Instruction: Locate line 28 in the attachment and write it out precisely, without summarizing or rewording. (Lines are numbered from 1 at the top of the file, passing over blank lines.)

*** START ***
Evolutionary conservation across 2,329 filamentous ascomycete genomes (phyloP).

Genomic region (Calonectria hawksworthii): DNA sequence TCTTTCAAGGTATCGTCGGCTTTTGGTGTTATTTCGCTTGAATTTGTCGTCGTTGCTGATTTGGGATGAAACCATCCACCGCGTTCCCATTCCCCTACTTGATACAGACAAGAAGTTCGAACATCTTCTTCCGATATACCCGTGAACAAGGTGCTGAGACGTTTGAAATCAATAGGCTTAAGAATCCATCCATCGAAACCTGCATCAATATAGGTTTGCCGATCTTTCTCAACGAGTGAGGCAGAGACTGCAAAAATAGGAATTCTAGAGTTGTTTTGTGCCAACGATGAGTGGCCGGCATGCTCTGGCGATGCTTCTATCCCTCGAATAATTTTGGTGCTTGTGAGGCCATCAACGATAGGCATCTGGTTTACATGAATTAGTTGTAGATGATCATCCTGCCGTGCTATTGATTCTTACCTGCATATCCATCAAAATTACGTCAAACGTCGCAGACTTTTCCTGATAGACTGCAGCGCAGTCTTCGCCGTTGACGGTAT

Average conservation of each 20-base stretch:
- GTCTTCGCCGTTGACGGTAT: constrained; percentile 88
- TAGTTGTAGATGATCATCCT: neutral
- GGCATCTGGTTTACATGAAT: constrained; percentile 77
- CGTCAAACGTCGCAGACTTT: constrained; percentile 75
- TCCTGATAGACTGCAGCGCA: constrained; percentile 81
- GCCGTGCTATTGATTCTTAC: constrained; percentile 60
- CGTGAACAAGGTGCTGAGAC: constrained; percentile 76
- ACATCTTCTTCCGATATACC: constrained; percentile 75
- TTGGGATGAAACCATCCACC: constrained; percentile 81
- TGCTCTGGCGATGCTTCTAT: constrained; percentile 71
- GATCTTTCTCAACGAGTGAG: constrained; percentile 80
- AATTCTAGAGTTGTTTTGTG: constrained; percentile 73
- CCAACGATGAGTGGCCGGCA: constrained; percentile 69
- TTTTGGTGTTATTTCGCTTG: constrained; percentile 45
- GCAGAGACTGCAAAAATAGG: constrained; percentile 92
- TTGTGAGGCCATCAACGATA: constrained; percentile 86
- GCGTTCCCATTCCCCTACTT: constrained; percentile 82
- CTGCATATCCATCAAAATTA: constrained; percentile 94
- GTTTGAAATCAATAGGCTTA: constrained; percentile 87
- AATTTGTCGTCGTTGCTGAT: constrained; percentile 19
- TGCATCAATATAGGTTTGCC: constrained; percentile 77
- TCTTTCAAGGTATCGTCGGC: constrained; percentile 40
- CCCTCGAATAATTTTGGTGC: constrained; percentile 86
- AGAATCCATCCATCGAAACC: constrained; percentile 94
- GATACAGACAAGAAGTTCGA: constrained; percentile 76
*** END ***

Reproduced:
- GATACAGACAAGAAGTTCGA: constrained; percentile 76